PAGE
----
Because of the above, the culture is different too. It is more sensitive to local feelings and Politics, with the good and bad that brings. LA managers and politicians are very concerned about working with the NHS as they think decisions take forever and change on the whim of a senior manager or politician in Whitehall.

 

 

 

Post COVID19

 

People in organisations working with the NHS express surprise that it is very fragmented to deal with, ‘like relating to many organisations not one.' This has always been the case but this worsened after the 2012 changes.

 

Much of outsourcing has been unsuccessful. PFIs will cost future generations a lot. Capita and similar organisations have delivered expensive, poor services, which with Capita, specifically damaged GPs efficiency for time with slow and inaccurate payments. Part privatisation of hospitals, such as Hitchinbrook, failed. Careful evaluation of any future outsourcing is needed to see if it does deliver value for money and there should be penalties for poor service.

 

To avoid this the NHS must integrate further internally. The separation of Community Services, GP, 2ry and 3ry care is artificial. Patients don’t understand or want it. At the start of the NHS in 1948, as a way to push it through against medical opposition, the consultants were ‘given the hospitalsand the GPs given the lists of patients. This ‘ownership ended long ago.  Consultants don’t run the hospitals any more, managers do. GPs have kept the patient lists and remain ‘Independent Contractors’ but now much more uneasily and they are far more under the ‘command and control’ of NHSE.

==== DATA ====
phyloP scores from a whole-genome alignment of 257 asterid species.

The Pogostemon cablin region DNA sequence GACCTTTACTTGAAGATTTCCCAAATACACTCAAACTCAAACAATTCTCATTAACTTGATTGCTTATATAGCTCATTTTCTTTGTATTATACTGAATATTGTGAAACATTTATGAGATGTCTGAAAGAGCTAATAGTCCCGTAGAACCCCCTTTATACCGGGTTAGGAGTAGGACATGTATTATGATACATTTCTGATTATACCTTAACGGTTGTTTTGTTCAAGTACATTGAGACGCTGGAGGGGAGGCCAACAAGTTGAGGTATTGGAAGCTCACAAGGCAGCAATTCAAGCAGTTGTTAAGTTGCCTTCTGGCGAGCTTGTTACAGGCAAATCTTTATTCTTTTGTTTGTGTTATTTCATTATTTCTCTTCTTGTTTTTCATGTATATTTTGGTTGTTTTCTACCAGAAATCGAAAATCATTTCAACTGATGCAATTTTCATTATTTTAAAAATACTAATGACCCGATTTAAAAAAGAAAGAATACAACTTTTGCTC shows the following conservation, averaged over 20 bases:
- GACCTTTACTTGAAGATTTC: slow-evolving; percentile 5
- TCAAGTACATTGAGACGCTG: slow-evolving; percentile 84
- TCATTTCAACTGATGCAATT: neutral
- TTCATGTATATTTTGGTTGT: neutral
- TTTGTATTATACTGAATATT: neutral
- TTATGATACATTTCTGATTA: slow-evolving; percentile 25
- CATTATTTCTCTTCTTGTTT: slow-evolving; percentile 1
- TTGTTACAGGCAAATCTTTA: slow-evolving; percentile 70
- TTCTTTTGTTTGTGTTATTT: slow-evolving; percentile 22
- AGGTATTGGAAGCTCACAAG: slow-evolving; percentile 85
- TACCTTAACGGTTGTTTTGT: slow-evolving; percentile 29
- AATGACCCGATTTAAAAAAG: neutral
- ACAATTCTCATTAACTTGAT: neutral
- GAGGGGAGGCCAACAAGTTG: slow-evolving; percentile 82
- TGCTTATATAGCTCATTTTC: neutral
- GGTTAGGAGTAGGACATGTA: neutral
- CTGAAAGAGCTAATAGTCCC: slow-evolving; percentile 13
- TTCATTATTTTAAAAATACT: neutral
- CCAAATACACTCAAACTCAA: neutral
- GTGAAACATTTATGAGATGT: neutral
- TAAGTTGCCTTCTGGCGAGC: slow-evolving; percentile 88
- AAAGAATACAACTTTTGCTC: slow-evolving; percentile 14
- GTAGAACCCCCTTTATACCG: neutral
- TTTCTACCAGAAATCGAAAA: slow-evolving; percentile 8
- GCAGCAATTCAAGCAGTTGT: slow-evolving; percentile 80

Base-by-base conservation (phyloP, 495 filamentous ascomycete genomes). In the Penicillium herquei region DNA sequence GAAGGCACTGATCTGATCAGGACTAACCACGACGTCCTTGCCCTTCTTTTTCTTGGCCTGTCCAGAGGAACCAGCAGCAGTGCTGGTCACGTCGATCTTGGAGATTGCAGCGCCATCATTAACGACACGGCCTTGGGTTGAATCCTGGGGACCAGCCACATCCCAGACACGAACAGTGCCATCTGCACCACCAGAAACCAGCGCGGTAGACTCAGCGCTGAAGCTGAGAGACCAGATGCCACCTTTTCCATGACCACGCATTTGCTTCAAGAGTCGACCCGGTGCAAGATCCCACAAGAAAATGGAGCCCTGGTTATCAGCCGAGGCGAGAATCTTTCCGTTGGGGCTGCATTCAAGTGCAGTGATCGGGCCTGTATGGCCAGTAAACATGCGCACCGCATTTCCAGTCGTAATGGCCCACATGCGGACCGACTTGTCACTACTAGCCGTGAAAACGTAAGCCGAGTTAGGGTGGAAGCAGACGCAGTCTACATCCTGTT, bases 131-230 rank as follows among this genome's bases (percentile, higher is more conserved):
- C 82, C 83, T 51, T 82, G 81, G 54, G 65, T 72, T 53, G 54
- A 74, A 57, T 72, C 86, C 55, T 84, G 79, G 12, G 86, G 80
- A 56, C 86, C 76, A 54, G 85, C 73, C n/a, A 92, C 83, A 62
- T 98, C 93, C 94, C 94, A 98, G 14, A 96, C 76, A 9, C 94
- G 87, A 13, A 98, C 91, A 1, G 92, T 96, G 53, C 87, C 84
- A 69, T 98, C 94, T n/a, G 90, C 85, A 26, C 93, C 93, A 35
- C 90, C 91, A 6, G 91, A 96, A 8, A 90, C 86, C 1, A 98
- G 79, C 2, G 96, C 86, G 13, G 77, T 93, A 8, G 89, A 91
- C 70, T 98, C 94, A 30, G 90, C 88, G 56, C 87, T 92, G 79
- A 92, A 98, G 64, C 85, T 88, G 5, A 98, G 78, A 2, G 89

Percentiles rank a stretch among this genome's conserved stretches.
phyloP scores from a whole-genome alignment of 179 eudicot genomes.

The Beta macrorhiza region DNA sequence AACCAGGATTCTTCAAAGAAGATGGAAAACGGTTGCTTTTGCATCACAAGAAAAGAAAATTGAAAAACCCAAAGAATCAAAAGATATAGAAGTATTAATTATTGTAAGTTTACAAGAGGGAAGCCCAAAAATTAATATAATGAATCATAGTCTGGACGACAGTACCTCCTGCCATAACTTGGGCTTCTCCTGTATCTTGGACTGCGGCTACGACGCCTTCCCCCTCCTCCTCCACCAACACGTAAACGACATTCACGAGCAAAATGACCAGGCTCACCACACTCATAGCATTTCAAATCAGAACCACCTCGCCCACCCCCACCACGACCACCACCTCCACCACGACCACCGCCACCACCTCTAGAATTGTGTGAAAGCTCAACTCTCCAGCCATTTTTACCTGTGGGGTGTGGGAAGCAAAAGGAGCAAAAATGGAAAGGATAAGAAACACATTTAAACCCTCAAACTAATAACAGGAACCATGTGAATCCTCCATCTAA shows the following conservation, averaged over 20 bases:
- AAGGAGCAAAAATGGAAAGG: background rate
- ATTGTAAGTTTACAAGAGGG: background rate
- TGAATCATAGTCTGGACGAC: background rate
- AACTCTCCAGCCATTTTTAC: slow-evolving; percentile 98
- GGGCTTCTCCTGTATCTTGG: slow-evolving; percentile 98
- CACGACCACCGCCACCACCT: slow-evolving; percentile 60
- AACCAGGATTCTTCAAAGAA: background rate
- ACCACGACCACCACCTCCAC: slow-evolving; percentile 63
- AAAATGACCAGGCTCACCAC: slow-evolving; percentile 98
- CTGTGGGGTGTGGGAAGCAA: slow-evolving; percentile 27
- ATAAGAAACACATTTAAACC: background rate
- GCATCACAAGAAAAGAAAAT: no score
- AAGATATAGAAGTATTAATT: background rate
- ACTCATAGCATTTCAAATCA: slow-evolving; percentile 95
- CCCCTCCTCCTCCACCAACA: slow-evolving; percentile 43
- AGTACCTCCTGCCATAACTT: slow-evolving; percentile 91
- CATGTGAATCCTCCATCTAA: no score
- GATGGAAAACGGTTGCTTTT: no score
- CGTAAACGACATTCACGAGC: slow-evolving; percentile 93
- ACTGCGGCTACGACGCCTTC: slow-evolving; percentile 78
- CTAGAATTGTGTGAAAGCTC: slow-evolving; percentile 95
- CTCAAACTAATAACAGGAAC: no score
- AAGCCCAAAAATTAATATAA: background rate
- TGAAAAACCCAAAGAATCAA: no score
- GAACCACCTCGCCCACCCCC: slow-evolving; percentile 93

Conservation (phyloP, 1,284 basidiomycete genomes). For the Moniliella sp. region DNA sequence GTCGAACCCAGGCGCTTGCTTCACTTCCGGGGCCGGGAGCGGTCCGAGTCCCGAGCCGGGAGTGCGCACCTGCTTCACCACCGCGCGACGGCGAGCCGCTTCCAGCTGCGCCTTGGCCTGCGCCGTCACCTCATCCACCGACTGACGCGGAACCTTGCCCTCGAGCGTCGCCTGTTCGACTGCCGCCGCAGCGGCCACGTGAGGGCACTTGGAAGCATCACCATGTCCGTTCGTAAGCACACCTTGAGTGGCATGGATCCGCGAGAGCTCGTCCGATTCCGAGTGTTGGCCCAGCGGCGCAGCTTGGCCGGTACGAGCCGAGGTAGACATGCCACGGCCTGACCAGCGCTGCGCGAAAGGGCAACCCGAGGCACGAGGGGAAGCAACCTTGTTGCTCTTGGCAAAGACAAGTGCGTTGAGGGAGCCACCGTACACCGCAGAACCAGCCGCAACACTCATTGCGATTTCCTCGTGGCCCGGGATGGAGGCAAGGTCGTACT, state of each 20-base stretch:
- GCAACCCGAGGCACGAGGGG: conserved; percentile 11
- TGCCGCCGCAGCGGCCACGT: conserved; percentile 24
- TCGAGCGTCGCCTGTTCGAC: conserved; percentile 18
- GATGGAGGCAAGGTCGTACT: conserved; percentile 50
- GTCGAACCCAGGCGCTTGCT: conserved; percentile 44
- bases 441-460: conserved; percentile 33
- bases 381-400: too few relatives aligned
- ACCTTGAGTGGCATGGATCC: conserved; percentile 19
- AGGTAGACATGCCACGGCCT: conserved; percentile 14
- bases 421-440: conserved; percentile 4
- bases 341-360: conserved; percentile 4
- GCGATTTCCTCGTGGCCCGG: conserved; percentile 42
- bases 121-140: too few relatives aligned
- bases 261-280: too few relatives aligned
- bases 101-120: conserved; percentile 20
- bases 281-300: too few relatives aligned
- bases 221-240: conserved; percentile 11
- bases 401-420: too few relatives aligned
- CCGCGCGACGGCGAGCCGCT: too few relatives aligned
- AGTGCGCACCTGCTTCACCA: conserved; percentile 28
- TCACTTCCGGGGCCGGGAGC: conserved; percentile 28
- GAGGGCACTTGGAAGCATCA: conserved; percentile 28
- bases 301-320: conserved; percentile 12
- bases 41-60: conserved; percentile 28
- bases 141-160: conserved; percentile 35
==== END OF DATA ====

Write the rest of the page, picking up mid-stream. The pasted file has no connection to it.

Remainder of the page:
Hospitals say they invented the new COVID19 ways of working using telephones, Skype, teleconferencing, emails, photographs and working closer with GPs to avoid outpatient attendances. GPs and others have been being urging them to adopt these ways of working for at least 10 years but old ways, and old funding systems have blocked it. These changes must not be lost. They need to be further developed nationally and locally but with careful thought for people unable or initially unwell to adapt.

 

Care should follow the patient’s needs as this reduces unnecessary contacts with health and care providers, makes patients much happier and saves money overall. There is evidence if a population knows it can access services quickly and efficiently they feel safer and it reduces demand.

 

 

 

Social Care

 

Every government in the last 20 years has come to power saying it will look at social care reform and produce a policy statement on this within 6 months of taking power. After initial work they all realise the political and financial implications of such a review, freeze the work, and no coherent policy plans have appeared.

 

This government is now trying to effect change. I hope for the best and will not discuss that here.

 

The current care system is totally unacceptable and now has been further exposed by COVID19. The discharging of infected patients to care homes, lack of PPE and initial lack of insight to the problem increased deaths in the UKs pandemic. The current funding level for care homes is inadequate to keep standards satisfactory and many were closing even before COVID19. Contracts must be clear, public and equitable.

 

Conclusion - and see page one

 

Further work must be carried out as soon as possible on health and social care funding and integration with analysis of what works best, relevant international comparisons and clear plans for what could work for England.

 

Local government must have strong input to the newly developed, integrated service to reflect local differences, maintain flexibility and keep as much decision making as possible local. Some central control is essential to ensure equality in this National Service.

 

1ry, 2ry, 3ry NHS services, and Social Care do not work in silos.

 

 

 

We must use the deaths, social and economic upheaval that have come from COVID19 to deliver a much better and more robust health and social care system for the future.

 

December 2021